Monday, April 7, 2008

Taking the Long View: What is going on around the country?

My Academy has a couple of interesting things in it websites for those of us embroiled in mental health reform;  please keep in mind that we are actually doing pretty well.  The AAP has given awards to 10 Chapters for their efforts in changing the paradigm for children's mental health care in their states.  Check it out here!  Chapter efforts include building local networks of pediatricians and mental health providers, improving communication and coordination between statewide profession organizations, needs assessments in major urban centers, creating resource directories and promoting  “dialogues in mental health in primary care” meetings between pediatricians, family practitioners, child psychiatrists, and community mental health providers.  As I read through the list, I was impressed by the commitment of pediatricians to address this problem, and how the rest of the country is adopting many of the same techniques that we have used in Massachusetts to get us to the cusp of major system change.  Whenever I get frustrated at the pace of change in Massachusetts, I need to take a look around and realize how long it has take to get us to here.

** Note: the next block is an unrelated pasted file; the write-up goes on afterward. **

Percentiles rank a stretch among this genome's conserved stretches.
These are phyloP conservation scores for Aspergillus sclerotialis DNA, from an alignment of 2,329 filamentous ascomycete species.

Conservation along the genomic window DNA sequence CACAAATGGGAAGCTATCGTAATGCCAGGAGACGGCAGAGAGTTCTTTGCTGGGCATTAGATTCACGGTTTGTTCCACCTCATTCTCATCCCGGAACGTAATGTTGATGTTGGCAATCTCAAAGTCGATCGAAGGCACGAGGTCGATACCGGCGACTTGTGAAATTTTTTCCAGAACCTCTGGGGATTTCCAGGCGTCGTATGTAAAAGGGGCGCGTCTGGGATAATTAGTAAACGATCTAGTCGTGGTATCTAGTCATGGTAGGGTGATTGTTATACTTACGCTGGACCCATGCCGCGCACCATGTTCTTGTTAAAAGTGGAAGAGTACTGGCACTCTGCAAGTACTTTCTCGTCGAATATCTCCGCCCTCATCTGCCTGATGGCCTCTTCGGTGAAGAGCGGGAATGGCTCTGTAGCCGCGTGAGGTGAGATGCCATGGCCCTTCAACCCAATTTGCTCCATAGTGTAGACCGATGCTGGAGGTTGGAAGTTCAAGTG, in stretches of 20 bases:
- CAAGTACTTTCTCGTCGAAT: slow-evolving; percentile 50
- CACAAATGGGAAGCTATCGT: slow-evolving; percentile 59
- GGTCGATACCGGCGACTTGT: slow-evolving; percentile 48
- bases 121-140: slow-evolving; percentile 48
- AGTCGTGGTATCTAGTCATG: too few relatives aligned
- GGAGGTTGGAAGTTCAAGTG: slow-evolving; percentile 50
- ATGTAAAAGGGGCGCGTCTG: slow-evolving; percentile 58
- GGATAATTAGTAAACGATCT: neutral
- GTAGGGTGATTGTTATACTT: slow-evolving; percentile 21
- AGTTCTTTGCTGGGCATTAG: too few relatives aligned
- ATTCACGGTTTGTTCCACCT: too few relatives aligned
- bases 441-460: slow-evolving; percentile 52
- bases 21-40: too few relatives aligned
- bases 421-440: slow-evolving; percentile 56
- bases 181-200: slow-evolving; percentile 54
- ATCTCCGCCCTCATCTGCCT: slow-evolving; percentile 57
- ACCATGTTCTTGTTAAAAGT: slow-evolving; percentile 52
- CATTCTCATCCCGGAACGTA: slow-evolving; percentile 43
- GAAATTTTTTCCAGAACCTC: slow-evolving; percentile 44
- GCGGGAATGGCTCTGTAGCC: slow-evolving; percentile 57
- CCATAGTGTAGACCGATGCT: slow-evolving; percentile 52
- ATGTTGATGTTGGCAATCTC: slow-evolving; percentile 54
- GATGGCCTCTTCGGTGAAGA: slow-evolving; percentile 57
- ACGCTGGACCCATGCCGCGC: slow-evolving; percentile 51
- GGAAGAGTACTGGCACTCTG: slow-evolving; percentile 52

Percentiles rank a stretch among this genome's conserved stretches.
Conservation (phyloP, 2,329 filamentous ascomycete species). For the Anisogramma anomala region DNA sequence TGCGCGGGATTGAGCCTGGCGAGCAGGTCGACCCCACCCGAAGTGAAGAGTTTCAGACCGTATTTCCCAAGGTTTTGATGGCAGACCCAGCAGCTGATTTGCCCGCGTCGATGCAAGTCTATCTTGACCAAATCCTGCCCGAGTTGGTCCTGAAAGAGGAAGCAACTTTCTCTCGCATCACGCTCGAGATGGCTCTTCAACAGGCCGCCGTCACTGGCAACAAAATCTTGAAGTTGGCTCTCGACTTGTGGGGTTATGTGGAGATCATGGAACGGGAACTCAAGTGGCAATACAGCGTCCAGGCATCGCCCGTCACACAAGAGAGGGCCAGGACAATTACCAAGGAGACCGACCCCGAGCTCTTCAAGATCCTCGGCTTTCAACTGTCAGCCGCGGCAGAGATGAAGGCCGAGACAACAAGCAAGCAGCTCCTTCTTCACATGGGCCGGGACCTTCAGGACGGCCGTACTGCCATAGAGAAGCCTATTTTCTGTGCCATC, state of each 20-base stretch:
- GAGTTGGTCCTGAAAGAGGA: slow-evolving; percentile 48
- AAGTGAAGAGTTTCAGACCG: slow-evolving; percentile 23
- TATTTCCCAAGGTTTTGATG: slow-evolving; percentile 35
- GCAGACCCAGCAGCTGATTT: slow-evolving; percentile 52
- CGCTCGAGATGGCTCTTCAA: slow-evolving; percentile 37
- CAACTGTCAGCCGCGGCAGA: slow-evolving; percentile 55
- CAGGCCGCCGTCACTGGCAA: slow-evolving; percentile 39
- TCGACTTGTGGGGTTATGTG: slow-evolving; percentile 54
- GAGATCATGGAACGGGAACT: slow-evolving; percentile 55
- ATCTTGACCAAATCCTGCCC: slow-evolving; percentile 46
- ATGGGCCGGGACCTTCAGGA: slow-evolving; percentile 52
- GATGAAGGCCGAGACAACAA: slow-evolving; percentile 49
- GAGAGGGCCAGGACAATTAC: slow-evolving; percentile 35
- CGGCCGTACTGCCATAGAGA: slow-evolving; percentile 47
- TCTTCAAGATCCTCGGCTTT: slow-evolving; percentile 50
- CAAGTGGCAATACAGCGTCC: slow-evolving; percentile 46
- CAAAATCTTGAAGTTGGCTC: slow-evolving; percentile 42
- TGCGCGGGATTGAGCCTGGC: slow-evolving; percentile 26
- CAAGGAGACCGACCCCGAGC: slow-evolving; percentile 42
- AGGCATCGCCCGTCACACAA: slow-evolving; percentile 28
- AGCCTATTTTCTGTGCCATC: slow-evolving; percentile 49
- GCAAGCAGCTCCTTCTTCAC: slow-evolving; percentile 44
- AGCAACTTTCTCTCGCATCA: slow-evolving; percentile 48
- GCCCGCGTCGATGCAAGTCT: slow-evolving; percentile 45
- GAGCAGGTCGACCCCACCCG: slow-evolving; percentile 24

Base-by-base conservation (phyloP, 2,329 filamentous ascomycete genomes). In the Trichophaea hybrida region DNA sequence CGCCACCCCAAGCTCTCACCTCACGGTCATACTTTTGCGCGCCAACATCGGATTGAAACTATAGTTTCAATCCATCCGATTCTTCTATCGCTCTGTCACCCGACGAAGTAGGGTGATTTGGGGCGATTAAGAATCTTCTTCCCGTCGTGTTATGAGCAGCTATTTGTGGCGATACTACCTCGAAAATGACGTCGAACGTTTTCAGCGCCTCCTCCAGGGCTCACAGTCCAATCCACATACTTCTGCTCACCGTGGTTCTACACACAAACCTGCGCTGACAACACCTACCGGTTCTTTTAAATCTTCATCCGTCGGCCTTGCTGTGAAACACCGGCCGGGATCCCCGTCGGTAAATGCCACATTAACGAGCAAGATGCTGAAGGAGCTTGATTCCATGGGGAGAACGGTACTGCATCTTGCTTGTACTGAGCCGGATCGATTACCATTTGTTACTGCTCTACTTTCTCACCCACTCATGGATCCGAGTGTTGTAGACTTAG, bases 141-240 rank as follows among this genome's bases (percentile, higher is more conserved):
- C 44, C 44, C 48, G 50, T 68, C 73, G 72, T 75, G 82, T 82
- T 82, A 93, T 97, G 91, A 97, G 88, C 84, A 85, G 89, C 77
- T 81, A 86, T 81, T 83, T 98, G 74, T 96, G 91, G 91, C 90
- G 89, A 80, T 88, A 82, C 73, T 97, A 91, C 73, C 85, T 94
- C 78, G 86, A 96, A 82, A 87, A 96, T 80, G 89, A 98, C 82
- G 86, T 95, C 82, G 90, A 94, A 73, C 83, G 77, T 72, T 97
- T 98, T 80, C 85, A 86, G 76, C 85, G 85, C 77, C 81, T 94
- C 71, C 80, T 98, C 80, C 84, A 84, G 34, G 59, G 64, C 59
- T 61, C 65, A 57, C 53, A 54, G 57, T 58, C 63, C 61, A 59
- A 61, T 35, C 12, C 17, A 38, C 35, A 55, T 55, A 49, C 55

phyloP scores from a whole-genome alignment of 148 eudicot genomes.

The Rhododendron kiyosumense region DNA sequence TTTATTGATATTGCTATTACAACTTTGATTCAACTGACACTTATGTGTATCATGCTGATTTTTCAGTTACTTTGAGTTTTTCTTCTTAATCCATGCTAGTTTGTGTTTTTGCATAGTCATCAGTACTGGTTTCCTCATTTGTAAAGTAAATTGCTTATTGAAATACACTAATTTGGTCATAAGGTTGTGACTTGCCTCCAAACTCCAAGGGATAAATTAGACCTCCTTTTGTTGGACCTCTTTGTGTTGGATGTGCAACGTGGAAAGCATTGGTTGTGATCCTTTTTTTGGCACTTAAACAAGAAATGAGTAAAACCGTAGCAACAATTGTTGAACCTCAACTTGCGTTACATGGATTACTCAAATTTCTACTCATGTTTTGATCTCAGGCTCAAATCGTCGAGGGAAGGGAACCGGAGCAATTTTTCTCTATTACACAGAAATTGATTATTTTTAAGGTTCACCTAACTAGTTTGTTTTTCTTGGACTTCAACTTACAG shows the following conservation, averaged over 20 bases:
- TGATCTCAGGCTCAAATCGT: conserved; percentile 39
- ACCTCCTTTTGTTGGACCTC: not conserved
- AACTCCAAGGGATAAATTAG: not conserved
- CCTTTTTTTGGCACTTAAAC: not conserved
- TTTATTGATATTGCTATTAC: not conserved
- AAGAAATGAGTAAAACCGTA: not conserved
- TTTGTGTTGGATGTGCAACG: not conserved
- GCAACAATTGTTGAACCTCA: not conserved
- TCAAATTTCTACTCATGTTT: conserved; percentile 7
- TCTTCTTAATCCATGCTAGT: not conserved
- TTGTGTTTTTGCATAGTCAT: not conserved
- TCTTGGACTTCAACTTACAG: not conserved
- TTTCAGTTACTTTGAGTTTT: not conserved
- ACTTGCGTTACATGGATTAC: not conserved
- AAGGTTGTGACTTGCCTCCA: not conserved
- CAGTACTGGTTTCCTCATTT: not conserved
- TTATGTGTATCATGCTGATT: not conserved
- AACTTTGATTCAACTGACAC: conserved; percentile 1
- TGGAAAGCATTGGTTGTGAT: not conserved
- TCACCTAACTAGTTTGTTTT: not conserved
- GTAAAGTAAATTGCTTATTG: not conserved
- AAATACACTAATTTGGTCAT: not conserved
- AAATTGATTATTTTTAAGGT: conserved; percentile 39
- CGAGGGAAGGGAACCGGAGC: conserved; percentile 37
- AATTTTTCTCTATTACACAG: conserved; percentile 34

Second, is a really interesting article from about 4 years ago that looked as mental health service utilization and mental health needs in 13 states from a parental perspective.  They showed that service utilization is not simply predication by need or demographics.  In California, the rich folks get more services than do the poor folks.  In Massachusetts, the opposite is true.  " In Alabama and Mississippi, as well as in the states with the lowest rates of unmet need (Colorado, Massachusetts, and Minnesota), the opposite is true: children from low-income families are much more likely to receive any mental health service than children from high-income families."  Despite Rosie D., Massachusetts frequently does mental health services better than the rest of the country.
Doesn't get us off of the hook.  But somehow, I find it comforting.

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